c#   programming practices   goto


Why is this even a debate?

First of all, strongly held beliefs are rarely a good thing, if ever. So it’s not a bad idea to see why goto, despite being frowned upon so hard that your brows merge into one, still exists in C#. Granted, it’s ugly and messy, and a maintenance nightmare, but turns out it can still be useful in a handful of cases.

Original Article

This article Why goto Still Exists in C# by Steve Wellens is an excellent write-up. There’s not much I can add to it and I pretty much agree with everhthing there. Well everything except that people who use tabs kick puppies. It’s the space indenters that kick puppies, you monsters.

I’m simply reproducing the article below just in case the link goes dead. All credit attributed to Steve.


Why goto Still Exists in C# Language

Developers, Software Engineers, and Programmers are logical, rational, reasonable people right? Sure they are…until you disagree with something they believe in. Then they can become the most enflamed, outraged, foaming-at-the-mouth, intolerant, lunatics you’ve ever had the pleasure of meeting.

Take for instance the goto command. It can create emotions as intense as those raised during the ancient ‘tabs versus spaces’ debates or whether or not curly braces should be aligned in columns. (For the record, developers who use tabs and don’t line up curly braces also kick puppies and do not practice good hygiene).

You can program for years and never use a goto. However, there are times when a goto can make the code simpler and that…is a very good thing.

Here’s a scenario: You are working on a multi-threaded real-time program. You can’t use the debugger because stepping through the code would mess up the timings and interactions between the threads. You also need something to help diagnose problems in the field. A runtime log that can be turned on and off is used. The requirement is that every function will log its entry and exit point. That way if something goes wrong, the log will show what function failed and where it failed.

In one area of the program, you need to perform several steps in sequence. If any step fails, the remaining steps must not execute.

Here’s the first attempt:

// Do Process using nested if statements

void DoProcess1()
{
    LOG("DoProcess Started...");
 
    if (Step1() == true)
        if (Step2() == true)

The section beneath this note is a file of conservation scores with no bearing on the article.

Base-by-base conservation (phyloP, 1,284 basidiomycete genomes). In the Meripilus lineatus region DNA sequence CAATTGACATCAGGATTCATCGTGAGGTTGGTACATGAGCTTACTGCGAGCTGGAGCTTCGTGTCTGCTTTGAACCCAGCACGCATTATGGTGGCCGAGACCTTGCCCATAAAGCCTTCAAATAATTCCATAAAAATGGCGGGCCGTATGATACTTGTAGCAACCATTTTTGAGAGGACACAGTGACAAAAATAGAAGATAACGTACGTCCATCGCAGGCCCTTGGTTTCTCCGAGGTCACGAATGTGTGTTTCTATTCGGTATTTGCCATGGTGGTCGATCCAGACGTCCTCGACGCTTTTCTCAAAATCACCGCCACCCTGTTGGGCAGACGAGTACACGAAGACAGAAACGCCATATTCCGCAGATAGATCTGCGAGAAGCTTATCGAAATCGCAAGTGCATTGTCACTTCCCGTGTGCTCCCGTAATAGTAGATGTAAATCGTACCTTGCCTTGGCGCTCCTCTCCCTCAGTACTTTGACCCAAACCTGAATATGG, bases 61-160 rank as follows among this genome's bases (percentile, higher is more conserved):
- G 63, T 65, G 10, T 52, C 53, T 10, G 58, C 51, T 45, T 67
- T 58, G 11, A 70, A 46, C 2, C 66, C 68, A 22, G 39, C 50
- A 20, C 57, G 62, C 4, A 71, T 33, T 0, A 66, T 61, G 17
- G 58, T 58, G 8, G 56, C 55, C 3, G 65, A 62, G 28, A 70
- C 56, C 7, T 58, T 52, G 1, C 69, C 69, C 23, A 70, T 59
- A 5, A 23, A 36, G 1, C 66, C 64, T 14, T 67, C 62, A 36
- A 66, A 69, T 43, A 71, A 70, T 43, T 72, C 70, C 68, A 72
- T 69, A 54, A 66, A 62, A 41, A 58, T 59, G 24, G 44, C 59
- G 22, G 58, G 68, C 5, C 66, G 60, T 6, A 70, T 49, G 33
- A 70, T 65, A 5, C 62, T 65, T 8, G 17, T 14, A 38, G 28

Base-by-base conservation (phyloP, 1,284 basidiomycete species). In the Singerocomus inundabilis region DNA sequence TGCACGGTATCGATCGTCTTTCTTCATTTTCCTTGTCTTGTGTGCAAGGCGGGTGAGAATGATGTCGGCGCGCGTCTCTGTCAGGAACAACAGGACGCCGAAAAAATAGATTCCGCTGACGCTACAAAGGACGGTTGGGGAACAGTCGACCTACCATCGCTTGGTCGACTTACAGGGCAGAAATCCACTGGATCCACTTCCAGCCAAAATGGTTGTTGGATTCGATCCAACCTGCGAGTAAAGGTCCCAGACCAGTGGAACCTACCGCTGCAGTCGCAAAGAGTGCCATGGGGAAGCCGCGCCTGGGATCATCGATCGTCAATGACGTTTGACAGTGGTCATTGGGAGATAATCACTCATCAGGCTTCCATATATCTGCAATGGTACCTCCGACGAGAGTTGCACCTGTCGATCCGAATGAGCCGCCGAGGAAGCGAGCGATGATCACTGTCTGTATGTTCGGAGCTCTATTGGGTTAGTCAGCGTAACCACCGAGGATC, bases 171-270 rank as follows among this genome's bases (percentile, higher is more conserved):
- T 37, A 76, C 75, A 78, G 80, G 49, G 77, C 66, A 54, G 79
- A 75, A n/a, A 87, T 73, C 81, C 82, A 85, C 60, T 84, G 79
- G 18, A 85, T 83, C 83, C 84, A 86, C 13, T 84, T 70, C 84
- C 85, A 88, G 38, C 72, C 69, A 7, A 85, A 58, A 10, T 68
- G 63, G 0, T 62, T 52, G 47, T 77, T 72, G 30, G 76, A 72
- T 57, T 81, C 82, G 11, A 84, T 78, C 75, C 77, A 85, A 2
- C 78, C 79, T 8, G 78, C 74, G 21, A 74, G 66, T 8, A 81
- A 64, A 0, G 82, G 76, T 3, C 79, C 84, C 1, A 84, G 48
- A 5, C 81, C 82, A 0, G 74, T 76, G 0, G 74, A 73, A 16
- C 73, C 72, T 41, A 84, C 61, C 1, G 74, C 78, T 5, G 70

if (Step3() == true)
                if (Step4() == true)
                    if (Step5() == true)
                        if (Step6() == true)
                            Step7();
 
    LOG("DoProcess Finished");
}

Sure it works but getting code to work is only the first step. Creating clear, maintainable code is the goal. If the code can be simplified, you are not done.

Second attempt, use a flag variable:

// Do Process using a success flag

void DoProcess2()
{
    LOG("DoProcess Started...");
 
    bool Success;
 
    Success = Step1();
    if (Success == true)
        Success = Step2();
    if (Success == true)
        Success = Step3();
    if (Success == true)
        Success = Step4();
    if (Success == true)
        Success = Step5();
    if (Success == true)
        Success = Step6();
    if (Success == true)
        Success = Step7();
 
    LOG("DoProcess Finished");
}

That’s better but it can be simplified further:

Third attempt with goto:

// DoProcess using goto

void DoProcess3()
{
    LOG("DoProcess Started...");
 
    if (Step1() == false)
        goto EXIT;
    if (Step2() == false)
        goto EXIT;
    if (Step3() == false)
        goto EXIT;
    if (Step4() == false)
        goto EXIT;
    if (Step5() == false)
        goto EXIT;
    if (Step6() == false)
        goto EXIT;
    if (Step7() == false)
        goto EXIT;
 
EXIT:
    LOG("DoProcess Finished");
}

The creation, assigning and checking of a variable has been eliminated. It also runs faster but the speed improvement is insignificant and not a reason for using a goto.

The example is trivial, however in real life, being able to jump to the end of complicated functions can dramatically reduce the complexity of code.

Before you disagree with the inclusion of the goto in the C# language, remember you are disagreeing with the people who created the language. You are also disagreeing with Steve McConnel the author of Code Complete.

In my career, I’ve only used a goto once and I had to present the code to a code-review group of four developers. When I showed the code with and without the goto, they unanimously agreed without any discussion that goto was… the way to go. Pun intended.

I hope someone finds this helpful.

[Update: July 3, 2009]

Here are two more examples of when a goto is helpful. The first is from Charles Petzold’s book .Net Book Zero a free pdf book available here .

A switch fall through is illegal in C# (this causes a compiler error):

switch (a) 
{ 
    case 3: 
        b = 7; 
    case 4: 
        c = 3; 
        break; 
    default: 
        b = 2; 
        c = 4; 
        break; 
}

To get it to work you can use a goto:

switch (a) 
{ 
    case 3: 
        b = 7;
        goto case 4;
    case 4: 
        c = 3; 
        break; 
    default: 
        b = 2; 
        c = 4; 
        break; 
}

This example shows better how to cleanly get out of nested loops/code. The task is to search a three dimensional array and check for a null value:

bool GetData()
{
    String[,,] Data = new String[5, 5, 5];
 
    // ....code to fill in array here

 
    for (int x = 0; x < 5; x++)
    {
        for (int y = 0; y < 5; y++)
        {
            for (int z = 0; z < 5; z++)
            {
                if (Data[x, y, z] == null)
                    goto NULL_FOUND;
            }
        }
    }
 
    return true;
 
NULL_FOUND:
    Response.Write("Invalid Data");
    return false;
}